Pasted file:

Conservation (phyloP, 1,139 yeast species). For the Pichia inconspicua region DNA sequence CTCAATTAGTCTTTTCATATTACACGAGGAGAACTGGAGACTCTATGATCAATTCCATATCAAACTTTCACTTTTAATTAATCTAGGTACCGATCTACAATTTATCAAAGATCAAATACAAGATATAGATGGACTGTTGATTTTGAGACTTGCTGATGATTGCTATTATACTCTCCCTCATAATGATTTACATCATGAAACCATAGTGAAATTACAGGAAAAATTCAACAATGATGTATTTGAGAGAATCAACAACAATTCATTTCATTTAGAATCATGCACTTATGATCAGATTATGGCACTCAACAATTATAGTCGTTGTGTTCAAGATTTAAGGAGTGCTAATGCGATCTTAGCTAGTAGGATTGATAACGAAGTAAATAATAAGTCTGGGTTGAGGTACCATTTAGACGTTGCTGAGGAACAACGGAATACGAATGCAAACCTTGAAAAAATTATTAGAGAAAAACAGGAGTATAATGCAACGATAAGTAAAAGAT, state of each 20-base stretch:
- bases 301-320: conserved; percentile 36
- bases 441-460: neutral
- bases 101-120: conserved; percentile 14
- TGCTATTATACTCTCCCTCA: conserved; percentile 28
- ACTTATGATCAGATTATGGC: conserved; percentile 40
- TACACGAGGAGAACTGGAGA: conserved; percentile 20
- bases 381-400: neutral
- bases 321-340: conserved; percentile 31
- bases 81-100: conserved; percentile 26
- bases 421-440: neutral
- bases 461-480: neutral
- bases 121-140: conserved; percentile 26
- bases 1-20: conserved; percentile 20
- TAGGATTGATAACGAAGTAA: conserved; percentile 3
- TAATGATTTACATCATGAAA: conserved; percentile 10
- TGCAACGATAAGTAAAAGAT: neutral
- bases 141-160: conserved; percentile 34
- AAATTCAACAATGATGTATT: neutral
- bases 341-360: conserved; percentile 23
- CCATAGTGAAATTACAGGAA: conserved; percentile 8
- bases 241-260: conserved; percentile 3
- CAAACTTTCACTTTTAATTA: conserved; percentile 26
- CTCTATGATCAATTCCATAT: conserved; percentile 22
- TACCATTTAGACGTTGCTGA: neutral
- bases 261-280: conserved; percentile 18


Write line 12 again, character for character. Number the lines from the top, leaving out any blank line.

- bases 461-480: neutral